Board Layout

The schematic is the logical connection of the components, while the layout is the physical connection. So the first task is to set up the design rules in KiCad. I’m planning on using JLCPCB’s four-layer service; their capabilities can be found here. Rather than putting the exact capabilities in, I typically round the numbers up; you don’t want to be designing on edge.


I chose the AS4C512M16D3L-12BIN, a 1GB DDR3L SDRAM IC housed in a 96 pin BGA package.

96 Pin Ball Grid Array (BGA) package
A33-OLinuXion Top layer
CK/!CK: 0.2mm
addr[0:15], !WE, !CS, !RST, DBA[0:2], ODT, !CKE, CAS, RAS: 3mm
DQ[0:7]: 1.27mm
DQ[8:15]: 1.27mm

Power Supplies

As outlined in the last post, I chose the TPS62095RGTR to power the rails with higher current requirements. This switch-mode power supply (SMPS) operates in the buck (step down) configuration. I went with switching power supplies over linear power supplies for their efficiency improvement. It’s pretty simple to calculate the max efficiency of a linear power supply - it is denoted by the equation below.

Max efficiency for an LDO
Hot loop
Power Distribution Layer

Bill of Materials Generation

In KiCad, working with components can be a pain. It would be best to end up with an automatic procedure to generate a CSV containing all the part numbers, manufacture, references and component quantity. You should then take that CSV and dump it directly into your part supplier’s BOM tool. One of KiCad’s shortcomings is its ability to group components by value (or other fields) and then apply one part number to the lot.

The Build

After the design is finished, it’s time to order all the parts; I grabbed the parts from LCSC and boards from JLCPCB. I had to find someone on Alibaba to get the A33's from, as this isn’t a standard stocked component.

Bare Bords
Pasted Boards
Pre-Reflowed Bords
Finished Boards!


A keen observer would have noticed the 0ohm resistors bridging the supplies' output to their main power distribution rail. Isolating the supplies' output from their load was done to verify the output voltage before connecting them to the rest of the electronics. An improper voltage could easily damage the downstream electronics. All the switching supplies worked as expected when firing up the boards, meaning the output voltage looked correct. If I were working for a client, I would check all the ripple on the rails under the continuous and discontinuous mode, load the rails with a digital load to check the thermals and supply current, check the transient response to ensure the supplies can react to dynamic loading, check the efficiency and check the quiescent current consumption. However, I’m not working for a client, so that a simple DMM check will suffice. I start by checking for dead shorts from the outputs to GND and outputs to other outputs. After this seemed okay, I fired on a current limited 5V@100mA supply and checked the outputs with a DMM on DC mode (ensure correct voltage) and AC mode (ensure the voltage isn’t switching all over the place). Everything seemed kosher.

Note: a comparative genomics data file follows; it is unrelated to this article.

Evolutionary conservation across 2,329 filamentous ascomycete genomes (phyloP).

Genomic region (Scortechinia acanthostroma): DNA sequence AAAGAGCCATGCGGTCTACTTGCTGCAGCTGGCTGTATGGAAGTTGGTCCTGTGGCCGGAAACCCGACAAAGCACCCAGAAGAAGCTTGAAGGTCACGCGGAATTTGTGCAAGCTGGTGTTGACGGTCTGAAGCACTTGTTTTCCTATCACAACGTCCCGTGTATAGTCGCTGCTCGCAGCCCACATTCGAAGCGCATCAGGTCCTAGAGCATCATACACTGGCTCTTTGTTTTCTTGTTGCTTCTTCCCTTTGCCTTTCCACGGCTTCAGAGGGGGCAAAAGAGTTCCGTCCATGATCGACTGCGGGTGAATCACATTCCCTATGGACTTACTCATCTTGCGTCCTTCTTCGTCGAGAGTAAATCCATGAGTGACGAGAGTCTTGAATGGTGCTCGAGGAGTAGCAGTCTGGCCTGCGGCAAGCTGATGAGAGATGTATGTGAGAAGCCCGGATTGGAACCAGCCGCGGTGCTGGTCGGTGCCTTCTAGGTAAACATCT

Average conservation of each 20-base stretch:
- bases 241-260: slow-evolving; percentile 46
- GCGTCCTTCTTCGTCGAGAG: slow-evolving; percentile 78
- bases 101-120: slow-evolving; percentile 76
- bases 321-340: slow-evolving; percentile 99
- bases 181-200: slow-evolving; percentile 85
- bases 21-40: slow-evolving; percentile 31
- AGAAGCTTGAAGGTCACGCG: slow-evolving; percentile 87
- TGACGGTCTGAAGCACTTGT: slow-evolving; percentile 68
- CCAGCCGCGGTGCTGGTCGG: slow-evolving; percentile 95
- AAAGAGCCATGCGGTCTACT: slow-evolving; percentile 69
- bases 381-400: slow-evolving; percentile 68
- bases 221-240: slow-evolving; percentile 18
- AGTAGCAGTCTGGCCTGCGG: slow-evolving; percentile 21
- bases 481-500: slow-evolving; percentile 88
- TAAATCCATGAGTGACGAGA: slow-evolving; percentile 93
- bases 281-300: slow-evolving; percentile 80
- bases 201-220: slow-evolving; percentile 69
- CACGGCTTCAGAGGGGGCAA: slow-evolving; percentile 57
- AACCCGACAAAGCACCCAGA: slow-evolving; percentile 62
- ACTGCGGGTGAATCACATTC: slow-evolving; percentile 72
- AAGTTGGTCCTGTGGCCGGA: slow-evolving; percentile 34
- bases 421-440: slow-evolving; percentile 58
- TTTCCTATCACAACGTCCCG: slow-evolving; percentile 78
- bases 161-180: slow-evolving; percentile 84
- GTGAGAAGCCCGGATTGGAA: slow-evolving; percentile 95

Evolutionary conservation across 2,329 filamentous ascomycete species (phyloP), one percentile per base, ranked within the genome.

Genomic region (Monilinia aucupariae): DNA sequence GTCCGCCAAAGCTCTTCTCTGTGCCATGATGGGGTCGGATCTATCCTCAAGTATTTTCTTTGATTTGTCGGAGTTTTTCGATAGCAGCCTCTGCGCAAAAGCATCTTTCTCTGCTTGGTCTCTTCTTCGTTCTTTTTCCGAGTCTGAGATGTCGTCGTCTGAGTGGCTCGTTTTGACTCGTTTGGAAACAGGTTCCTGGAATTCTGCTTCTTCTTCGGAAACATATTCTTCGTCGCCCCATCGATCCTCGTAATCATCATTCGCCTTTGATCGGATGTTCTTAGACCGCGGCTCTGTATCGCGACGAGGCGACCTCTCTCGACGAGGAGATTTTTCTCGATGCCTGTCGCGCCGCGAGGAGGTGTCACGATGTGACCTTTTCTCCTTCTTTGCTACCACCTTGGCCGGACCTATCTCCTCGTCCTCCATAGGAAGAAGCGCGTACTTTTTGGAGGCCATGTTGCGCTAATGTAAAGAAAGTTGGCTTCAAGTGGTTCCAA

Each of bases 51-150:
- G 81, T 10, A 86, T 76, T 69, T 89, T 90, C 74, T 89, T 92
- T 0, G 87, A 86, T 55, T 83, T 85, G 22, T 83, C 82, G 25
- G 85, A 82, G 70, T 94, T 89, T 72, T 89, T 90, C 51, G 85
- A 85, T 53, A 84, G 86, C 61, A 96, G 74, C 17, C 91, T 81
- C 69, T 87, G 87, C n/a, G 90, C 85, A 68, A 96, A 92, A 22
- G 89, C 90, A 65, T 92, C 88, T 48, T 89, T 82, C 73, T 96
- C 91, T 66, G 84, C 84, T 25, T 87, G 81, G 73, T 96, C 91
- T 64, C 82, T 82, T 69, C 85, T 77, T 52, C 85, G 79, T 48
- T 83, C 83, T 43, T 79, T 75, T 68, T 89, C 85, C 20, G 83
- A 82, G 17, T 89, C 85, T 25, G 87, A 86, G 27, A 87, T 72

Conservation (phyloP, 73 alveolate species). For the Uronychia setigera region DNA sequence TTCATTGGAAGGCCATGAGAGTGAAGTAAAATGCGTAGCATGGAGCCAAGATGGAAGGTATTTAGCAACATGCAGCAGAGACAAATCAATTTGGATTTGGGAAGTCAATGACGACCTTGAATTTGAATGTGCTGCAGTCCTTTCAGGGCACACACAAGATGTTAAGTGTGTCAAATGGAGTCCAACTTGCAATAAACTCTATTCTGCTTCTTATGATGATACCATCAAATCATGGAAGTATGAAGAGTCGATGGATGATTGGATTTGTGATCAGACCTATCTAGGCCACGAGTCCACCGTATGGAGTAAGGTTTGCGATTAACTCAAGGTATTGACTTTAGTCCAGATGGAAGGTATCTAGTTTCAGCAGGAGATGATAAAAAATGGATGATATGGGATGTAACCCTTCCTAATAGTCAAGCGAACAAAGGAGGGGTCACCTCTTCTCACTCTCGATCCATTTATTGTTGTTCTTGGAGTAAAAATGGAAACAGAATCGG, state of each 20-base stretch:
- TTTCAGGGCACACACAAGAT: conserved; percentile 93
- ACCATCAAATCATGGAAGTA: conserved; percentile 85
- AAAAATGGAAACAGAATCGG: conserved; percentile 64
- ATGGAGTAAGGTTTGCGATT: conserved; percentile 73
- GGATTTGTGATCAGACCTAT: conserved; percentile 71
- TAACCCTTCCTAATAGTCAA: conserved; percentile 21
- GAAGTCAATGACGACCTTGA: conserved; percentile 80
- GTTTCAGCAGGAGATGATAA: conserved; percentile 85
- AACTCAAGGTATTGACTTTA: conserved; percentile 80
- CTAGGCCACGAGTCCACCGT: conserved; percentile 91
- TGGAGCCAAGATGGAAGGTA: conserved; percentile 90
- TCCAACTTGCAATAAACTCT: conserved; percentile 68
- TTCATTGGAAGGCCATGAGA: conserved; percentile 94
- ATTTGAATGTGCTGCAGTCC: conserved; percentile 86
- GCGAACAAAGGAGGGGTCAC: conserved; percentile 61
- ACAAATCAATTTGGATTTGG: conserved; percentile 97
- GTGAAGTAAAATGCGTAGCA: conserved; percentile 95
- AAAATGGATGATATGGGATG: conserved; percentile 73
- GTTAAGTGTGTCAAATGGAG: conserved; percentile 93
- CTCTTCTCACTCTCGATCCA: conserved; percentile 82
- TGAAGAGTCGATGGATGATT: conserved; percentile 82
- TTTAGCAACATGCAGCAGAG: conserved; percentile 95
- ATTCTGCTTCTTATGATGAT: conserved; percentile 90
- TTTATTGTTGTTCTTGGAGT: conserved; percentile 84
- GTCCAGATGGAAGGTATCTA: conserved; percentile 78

The Great Divide

Up until now, I have designed a single board that will be used for evaluation, and this is called the “non-form factor” board, or NFF for short. You have probably noticed that it isn’t the correct shape to fit inside the enclosure. This brings us to the great divide: the fork of the NFF board into the power form factor and compute form factor. The power board’s purpose is to take 250-120V and convert this to 5V using a flyback supply feeding the switching regulators. The regulators then convert 5V into 3.3V, 3.0V, 2.5V, 1.35V and 1.1V (just as on the NFF). The power board feeds all these rails into the compute board, containing everything else in the design, such as the A33 MPU, RAM, SD card slot, two WiFi radios and USB port. There are several pros and cons to going with a two-board system. I’ve designed several of these before, so let's talk about it.

Pros of “two board system”

  • You can rev each board individually. If you want to switch regulators on the power board and you have the inventory of the compute board, you don’t have to discard the compute boards.
  • Noise isolation, you’re physically moving all the switching regulators away from the sensitive electronics.
  • Different board manufacturing capabilities. I might choose 1oz copper for the compute and 2oz for the power. Compute might need 4 layers while the power only needs two layers.
  • Vertical space gain. There is a lot of horizontal board space taken by the BGA, RAM, SD card and radios. However, there is very little vertical space required. By stacking two boards, I’ve doubled the horizontal space.


  • Cost. It’s more expensive to build two boards instead of one.
  • Signal Integrity. If you have high-speed signals running between boards, you have to worry about the SI of the board-to-board connector.
  • Assembly time. Gotta plug em together, yo.
  • Mechanical design and interface.
RTL8188CUS Step File
RTL8188CUS Symbol
CUI’s PBO-15C-5
CUI’s Recommended Design

The Mech

I am not a mechanical engineer. Until now, everything I’ve talked about has been in my wheelhouse. Now we’re getting into the sketchy stuff. The upshot is I have lots of mech friends, so I can bring them my crappy design to laugh at and eventually help fix.

Low Cost all Charger



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